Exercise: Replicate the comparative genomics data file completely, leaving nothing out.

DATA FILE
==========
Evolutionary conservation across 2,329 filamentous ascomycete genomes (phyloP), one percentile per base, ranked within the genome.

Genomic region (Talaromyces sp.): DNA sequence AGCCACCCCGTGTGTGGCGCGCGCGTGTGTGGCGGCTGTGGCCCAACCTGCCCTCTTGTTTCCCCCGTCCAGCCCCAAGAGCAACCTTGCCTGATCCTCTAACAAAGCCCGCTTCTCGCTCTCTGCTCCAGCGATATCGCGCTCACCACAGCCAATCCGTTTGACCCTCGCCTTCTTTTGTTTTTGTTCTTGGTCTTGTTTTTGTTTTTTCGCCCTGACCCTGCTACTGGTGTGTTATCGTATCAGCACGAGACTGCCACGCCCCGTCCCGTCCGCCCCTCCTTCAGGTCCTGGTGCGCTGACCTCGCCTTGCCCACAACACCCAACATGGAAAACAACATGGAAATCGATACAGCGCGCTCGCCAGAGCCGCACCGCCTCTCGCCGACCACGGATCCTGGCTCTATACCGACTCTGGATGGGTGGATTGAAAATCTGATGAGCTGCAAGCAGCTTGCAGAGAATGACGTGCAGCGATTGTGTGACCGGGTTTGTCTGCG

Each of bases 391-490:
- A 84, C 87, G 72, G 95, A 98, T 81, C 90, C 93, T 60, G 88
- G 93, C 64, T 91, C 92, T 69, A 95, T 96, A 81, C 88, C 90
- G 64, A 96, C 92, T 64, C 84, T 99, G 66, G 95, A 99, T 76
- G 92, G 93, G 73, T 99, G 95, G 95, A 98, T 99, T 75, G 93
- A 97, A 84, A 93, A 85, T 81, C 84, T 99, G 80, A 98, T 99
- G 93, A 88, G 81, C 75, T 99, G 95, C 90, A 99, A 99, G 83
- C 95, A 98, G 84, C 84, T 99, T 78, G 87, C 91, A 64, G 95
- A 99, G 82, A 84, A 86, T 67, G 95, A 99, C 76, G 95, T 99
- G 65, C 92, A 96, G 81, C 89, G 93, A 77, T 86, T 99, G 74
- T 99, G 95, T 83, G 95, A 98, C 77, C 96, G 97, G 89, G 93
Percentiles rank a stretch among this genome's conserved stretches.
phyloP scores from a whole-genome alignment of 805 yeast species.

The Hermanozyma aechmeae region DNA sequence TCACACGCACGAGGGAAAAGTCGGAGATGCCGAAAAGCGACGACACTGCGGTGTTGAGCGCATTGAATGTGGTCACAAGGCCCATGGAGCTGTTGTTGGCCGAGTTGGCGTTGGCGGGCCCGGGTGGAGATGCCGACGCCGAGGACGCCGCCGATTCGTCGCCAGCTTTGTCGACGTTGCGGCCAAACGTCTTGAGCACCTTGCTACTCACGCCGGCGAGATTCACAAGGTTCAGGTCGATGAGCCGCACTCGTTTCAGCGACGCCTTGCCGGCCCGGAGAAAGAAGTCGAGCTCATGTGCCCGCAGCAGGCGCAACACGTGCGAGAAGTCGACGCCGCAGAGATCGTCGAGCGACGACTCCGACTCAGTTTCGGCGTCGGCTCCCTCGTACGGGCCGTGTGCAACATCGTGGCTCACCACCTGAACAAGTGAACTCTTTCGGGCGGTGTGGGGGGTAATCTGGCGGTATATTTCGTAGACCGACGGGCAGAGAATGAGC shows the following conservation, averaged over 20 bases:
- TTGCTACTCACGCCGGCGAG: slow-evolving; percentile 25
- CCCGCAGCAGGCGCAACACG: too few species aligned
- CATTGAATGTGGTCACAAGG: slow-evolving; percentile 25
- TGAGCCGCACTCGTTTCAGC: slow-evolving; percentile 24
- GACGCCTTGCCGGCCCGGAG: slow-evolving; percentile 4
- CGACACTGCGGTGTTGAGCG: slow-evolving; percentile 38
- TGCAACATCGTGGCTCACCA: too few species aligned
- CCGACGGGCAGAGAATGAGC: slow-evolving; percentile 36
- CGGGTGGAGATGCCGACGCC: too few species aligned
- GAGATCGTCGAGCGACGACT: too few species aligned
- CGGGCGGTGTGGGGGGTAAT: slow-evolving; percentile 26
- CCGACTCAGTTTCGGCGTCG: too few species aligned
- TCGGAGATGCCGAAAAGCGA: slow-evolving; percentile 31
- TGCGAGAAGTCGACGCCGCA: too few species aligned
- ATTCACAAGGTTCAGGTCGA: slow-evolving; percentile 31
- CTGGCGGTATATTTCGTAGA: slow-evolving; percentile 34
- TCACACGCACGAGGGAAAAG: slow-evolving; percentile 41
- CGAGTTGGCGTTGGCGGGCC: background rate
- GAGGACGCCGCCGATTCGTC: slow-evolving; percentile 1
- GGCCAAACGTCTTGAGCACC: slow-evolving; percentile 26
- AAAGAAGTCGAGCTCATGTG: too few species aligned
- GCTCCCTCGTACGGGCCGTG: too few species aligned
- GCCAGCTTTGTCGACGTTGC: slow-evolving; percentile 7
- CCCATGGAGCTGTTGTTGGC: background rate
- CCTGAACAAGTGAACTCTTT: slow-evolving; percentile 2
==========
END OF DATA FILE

Evolutionary conservation across 2,329 filamentous ascomycete genomes (phyloP), one percentile per base, ranked within the genome.

Genomic region (Talaromyces sp.): DNA sequence AGCCACCCCGTGTGTGGCGCGCGCGTGTGTGGCGGCTGTGGCCCAACCTGCCCTCTTGTTTCCCCCGTCCAGCCCCAAGAGCAACCTTGCCTGATCCTCTAACAAAGCCCGCTTCTCGCTCTCTGCTCCAGCGATATCGCGCTCACCACAGCCAATCCGTTTGACCCTCGCCTTCTTTTGTTTTTGTTCTTGGTCTTGTTTTTGTTTTTTCGCCCTGACCCTGCTACTGGTGTGTTATCGTATCAGCACGAGACTGCCACGCCCCGTCCCGTCCGCCCCTCCTTCAGGTCCTGGTGCGCTGACCTCGCCTTGCCCACAACACCCAACATGGAAAACAACATGGAAATCGATACAGCGCGCTCGCCAGAGCCGCACCGCCTCTCGCCGACCACGGATCCTGGCTCTATACCGACTCTGGATGGGTGGATTGAAAATCTGATGAGCTGCAAGCAGCTTGCAGAGAATGACGTGCAGCGATTGTGTGACCGGGTTTGTCTGCG

Each of bases 391-490:
- A 84, C 87, G 72, G 95, A 98, T 81, C 90, C 93, T 60, G 88
- G 93, C 64, T 91, C 92, T 69, A 95, T 96, A 81, C 88, C 90
- G 64, A 96, C 92, T 64, C 84, T 99, G 66, G 95, A 99, T 76
- G 92, G 93, G 73, T 99, G 95, G 95, A 98, T 99, T 75, G 93
- A 97, A 84, A 93, A 85, T 81, C 84, T 99, G 80, A 98, T 99
- G 93, A 88, G 81, C 75, T 99, G 95, C 90, A 99, A 99, G 83
- C 95, A 98, G 84, C 84, T 99, T 78, G 87, C 91, A 64, G 95
- A 99, G 82, A 84, A 86, T 67, G 95, A 99, C 76, G 95, T 99
- G 65, C 92, A 96, G 81, C 89, G 93, A 77, T 86, T 99, G 74
- T 99, G 95, T 83, G 95, A 98, C 77, C 96, G 97, G 89, G 93
Percentiles rank a stretch among this genome's conserved stretches.
phyloP scores from a whole-genome alignment of 805 yeast species.

The Hermanozyma aechmeae region DNA sequence TCACACGCACGAGGGAAAAGTCGGAGATGCCGAAAAGCGACGACACTGCGGTGTTGAGCGCATTGAATGTGGTCACAAGGCCCATGGAGCTGTTGTTGGCCGAGTTGGCGTTGGCGGGCCCGGGTGGAGATGCCGACGCCGAGGACGCCGCCGATTCGTCGCCAGCTTTGTCGACGTTGCGGCCAAACGTCTTGAGCACCTTGCTACTCACGCCGGCGAGATTCACAAGGTTCAGGTCGATGAGCCGCACTCGTTTCAGCGACGCCTTGCCGGCCCGGAGAAAGAAGTCGAGCTCATGTGCCCGCAGCAGGCGCAACACGTGCGAGAAGTCGACGCCGCAGAGATCGTCGAGCGACGACTCCGACTCAGTTTCGGCGTCGGCTCCCTCGTACGGGCCGTGTGCAACATCGTGGCTCACCACCTGAACAAGTGAACTCTTTCGGGCGGTGTGGGGGGTAATCTGGCGGTATATTTCGTAGACCGACGGGCAGAGAATGAGC shows the following conservation, averaged over 20 bases:
- TTGCTACTCACGCCGGCGAG: slow-evolving; percentile 25
- CCCGCAGCAGGCGCAACACG: too few species aligned
- CATTGAATGTGGTCACAAGG: slow-evolving; percentile 25
- TGAGCCGCACTCGTTTCAGC: slow-evolving; percentile 24
- GACGCCTTGCCGGCCCGGAG: slow-evolving; percentile 4
- CGACACTGCGGTGTTGAGCG: slow-evolving; percentile 38
- TGCAACATCGTGGCTCACCA: too few species aligned
- CCGACGGGCAGAGAATGAGC: slow-evolving; percentile 36
- CGGGTGGAGATGCCGACGCC: too few species aligned
- GAGATCGTCGAGCGACGACT: too few species aligned
- CGGGCGGTGTGGGGGGTAAT: slow-evolving; percentile 26
- CCGACTCAGTTTCGGCGTCG: too few species aligned
- TCGGAGATGCCGAAAAGCGA: slow-evolving; percentile 31
- TGCGAGAAGTCGACGCCGCA: too few species aligned
- ATTCACAAGGTTCAGGTCGA: slow-evolving; percentile 31
- CTGGCGGTATATTTCGTAGA: slow-evolving; percentile 34
- TCACACGCACGAGGGAAAAG: slow-evolving; percentile 41
- CGAGTTGGCGTTGGCGGGCC: background rate
- GAGGACGCCGCCGATTCGTC: slow-evolving; percentile 1
- GGCCAAACGTCTTGAGCACC: slow-evolving; percentile 26
- AAAGAAGTCGAGCTCATGTG: too few species aligned
- GCTCCCTCGTACGGGCCGTG: too few species aligned
- GCCAGCTTTGTCGACGTTGC: slow-evolving; percentile 7
- CCCATGGAGCTGTTGTTGGC: background rate
- CCTGAACAAGTGAACTCTTT: slow-evolving; percentile 2